4. No versus Yes. I used to think saying "no" was the key to maintaining balance. However, in comparing last summer to this summer, I've learned that's not necessarily true. Last summer I said no to everything. And, by "everything" I mean taking time out to enjoy the fun stuff. Participating in events, delivering raffle baskets, making it easy for everyone else and pleasing all took precedence. I put everything fun and everyone in my "tribe" on hold. What resulted was the summer season passed quickly and I never got a chance to enjoy it. This summer, I'm saying yes. Yes to swimming. Yes to firing up the grill. Yes to spending time with the people in our life who are friends and have become family. Yes to spontaneity. We're less than a month into the summer season and I'm having a blast. Lots of memories have been made.

5. What's "trending" isn't found online. For the past decade, my career has forced me to hone in on what's trending online from the latest and greatest online coupons to the hottest topics in the marketing world. I wrote about it. Hundreds of articles. I wrote for an audience that, quite frankly, I couldn't give two shits about. I altered my voice and my style. Over the past year, I've broken free from that vicious cycle and started focusing on what's trending around me in the non-virtual world. That experience has been beyond remarkable and has been the inspiration behind several shifts both past and present. And, it's also responsible for upcoming changes with Bodacious Biscuit Love.

6. I no longer have shame. There's a level of vulnerability that comes along with sharing my story and putting everything on the table. I am no longer ashamed of the messes intertwined in our life. I am no longer ashamed of saying, "Today, it took everything I had to bake a batch of cookies." I am no longer ashamed of sharing why. If sharing my story and daily struggles paves the way for other women to do so, it's worth it. If my story helps another woman get through her day, I'm good with that too. There is no shame in admitting the messes, the bad decisions, and the situations we stayed in longer than we should have. In a lot of ways, that connects us and people are more willing to come forth and share their stories. Common ground.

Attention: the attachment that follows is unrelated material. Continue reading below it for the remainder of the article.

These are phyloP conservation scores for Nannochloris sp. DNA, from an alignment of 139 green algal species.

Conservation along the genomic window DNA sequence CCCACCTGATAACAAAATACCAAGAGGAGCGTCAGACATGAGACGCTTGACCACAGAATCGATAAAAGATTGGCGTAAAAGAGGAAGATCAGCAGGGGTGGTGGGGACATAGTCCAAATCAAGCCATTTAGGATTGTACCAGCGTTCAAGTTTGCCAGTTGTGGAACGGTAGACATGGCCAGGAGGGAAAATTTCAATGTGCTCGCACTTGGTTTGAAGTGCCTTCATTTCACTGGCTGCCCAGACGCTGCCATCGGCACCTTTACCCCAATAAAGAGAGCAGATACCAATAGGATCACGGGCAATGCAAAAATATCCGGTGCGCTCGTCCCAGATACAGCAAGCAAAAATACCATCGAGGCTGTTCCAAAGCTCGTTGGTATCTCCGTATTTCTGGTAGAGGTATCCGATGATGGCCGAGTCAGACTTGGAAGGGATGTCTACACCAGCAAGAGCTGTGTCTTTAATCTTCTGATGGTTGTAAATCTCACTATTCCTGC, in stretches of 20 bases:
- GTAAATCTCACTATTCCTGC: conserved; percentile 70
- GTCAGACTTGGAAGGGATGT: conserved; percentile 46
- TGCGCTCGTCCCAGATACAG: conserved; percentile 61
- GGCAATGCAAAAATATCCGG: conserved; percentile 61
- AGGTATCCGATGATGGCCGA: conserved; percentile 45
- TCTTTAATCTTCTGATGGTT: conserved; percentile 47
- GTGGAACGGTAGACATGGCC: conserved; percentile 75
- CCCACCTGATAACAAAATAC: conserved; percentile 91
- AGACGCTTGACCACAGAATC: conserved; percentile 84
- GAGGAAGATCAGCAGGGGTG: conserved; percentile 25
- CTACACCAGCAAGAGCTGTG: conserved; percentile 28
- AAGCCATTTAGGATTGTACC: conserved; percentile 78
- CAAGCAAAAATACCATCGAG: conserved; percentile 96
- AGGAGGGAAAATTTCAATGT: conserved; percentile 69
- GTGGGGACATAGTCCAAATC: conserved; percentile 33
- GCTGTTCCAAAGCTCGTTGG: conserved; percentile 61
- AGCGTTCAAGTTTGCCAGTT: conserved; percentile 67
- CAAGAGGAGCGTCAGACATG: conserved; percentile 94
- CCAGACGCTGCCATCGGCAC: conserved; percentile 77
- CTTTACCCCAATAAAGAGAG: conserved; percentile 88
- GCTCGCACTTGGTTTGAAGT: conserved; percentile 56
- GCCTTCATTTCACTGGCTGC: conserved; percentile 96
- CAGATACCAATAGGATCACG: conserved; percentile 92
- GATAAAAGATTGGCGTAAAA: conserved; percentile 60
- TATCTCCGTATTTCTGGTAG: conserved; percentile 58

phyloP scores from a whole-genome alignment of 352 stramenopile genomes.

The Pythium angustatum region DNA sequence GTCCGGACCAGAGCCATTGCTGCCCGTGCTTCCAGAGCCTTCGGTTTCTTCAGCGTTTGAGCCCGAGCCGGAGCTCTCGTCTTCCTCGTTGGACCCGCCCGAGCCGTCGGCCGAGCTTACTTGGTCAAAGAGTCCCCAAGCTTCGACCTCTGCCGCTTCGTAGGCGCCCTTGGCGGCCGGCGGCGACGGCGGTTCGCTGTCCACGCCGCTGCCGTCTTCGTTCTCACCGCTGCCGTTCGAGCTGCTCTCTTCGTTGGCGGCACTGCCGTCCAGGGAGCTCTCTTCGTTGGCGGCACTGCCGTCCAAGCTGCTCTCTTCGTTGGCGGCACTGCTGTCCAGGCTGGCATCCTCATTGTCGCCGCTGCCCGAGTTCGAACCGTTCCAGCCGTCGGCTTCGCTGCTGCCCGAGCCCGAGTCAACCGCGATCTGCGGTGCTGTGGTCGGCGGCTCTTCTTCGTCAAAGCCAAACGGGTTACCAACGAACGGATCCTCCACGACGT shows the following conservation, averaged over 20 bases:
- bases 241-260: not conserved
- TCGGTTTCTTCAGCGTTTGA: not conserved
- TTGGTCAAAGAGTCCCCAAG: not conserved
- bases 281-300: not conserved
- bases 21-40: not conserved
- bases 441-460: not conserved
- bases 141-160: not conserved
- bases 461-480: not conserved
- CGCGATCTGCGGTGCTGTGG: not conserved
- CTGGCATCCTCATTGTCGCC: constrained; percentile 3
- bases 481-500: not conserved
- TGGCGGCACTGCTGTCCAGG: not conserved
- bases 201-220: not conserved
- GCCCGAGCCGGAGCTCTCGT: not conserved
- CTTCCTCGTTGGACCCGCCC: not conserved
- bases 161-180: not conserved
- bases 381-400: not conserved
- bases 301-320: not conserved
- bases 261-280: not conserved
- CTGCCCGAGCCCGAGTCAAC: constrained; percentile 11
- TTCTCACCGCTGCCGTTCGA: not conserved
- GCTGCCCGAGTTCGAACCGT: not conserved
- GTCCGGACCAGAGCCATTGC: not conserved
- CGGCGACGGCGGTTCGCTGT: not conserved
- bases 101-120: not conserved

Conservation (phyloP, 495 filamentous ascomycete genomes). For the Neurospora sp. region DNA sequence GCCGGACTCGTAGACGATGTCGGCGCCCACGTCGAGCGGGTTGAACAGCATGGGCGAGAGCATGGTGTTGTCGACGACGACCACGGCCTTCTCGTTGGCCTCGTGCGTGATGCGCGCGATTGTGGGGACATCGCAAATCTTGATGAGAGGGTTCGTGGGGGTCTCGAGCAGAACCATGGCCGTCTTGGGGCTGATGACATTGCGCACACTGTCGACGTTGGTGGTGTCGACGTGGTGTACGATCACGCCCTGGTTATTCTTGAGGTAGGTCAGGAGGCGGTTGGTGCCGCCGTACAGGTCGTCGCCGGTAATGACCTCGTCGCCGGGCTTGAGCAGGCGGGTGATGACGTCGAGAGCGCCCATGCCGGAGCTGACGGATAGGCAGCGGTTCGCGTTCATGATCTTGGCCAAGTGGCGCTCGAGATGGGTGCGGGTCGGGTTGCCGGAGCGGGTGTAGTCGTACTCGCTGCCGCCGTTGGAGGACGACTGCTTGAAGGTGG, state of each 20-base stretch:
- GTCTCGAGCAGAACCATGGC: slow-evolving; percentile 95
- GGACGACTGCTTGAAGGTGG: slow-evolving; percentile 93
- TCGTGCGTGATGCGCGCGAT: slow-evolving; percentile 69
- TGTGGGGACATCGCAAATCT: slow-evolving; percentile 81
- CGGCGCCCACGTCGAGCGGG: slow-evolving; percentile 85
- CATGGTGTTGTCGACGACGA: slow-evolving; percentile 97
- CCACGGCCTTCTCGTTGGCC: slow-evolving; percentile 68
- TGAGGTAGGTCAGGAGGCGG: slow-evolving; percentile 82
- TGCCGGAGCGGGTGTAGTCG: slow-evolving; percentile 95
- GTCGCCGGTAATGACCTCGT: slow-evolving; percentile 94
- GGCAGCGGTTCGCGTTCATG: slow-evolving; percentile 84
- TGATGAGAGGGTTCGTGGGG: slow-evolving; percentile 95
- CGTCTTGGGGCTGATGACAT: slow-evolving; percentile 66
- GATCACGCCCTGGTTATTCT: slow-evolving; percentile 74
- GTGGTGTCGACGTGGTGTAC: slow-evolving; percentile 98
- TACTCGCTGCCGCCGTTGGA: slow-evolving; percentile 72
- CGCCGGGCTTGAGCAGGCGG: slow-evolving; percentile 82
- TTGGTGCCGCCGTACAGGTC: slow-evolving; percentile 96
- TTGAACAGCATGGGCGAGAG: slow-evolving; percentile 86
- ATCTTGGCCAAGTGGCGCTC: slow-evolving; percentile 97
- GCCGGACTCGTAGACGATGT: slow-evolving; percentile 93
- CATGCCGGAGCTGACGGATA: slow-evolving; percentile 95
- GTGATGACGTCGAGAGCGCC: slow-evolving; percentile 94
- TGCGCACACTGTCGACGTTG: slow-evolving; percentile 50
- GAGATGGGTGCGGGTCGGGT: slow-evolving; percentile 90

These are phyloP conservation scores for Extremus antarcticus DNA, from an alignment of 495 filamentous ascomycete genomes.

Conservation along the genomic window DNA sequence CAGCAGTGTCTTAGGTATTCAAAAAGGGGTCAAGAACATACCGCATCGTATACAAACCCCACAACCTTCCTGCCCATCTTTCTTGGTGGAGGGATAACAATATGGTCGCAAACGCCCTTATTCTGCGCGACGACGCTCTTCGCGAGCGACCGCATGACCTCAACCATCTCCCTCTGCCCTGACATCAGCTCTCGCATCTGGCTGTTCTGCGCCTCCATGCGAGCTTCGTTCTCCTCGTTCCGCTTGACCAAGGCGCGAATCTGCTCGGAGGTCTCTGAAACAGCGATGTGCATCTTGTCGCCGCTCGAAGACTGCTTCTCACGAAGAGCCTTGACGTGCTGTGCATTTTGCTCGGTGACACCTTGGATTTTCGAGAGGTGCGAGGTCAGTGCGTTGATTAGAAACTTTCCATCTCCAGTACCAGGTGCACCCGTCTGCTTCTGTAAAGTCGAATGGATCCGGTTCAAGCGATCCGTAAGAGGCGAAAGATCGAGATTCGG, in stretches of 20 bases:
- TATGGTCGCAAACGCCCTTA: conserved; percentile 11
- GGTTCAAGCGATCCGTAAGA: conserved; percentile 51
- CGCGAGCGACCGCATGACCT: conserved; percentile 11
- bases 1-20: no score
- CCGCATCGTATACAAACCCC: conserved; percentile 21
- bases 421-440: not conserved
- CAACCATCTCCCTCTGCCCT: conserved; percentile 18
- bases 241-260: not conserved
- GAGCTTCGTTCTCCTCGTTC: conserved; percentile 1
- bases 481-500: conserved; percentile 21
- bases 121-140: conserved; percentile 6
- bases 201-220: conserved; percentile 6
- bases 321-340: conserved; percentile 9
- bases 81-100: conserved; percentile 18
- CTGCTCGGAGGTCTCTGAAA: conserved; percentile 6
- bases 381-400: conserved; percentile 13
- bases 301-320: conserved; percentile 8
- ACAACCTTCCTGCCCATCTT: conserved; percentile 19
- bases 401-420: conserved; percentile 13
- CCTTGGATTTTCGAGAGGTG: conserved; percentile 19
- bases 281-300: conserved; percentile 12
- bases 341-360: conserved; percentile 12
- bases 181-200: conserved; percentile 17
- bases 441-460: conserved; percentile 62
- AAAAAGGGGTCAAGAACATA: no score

7. Catering to the masses is no longer a concern. It really isn't. I've spent most of my life trying to please and impress the masses. I've spoken in a voice that's not my own. I've bent over backwards to the point of almost snapping. I've lost sleep. I've stressed. I've cared too much what people think about me, my life, my decisions and where I am at this point in my life. No more. If you don't like what I have to say or write, don't listen or read. If you don't like my appearance, don't look. If being in my presence disgusts you, there's the door.

8. Not everyone is going to like me. I'm not everyone's cup o' tea. That's okay. I'm quite happy and content with the people in my life who genuinely like me and appreciate my company. If that number increases, fine. If it doesn't, fine.

9. I don't lose sleep over the small stuff. I already lose enough sleep when my brain is on overload or I'm in a lot of pain or whatever else happens in the tiny slot of time I put aside for sleep. I'm not going to let the small stuff creep in. The dishes in the sink can wait. Replying to a rude email can wait. Worrying about this or that can wait.

10. It's a two way street. This goes for pretty much everything. When you don't come around for almost a year, don't expect us to jump when you need a favor. I'm also not going to rearrange my schedule to attend your special event if we haven't seen you since last fall. And, the road travels both ways. You can visit us too. The amount of time it takes for you to travel here is the same amount of time it has taken us to travel there...many times. All the time.

The list goes on, but this is the bulk of it.

I feel lighter.

Life isn't so stressful.

There's less drama.

This midlife "crisis" stuff is cleansing. It's good stuff.

No comments:

Post a Comment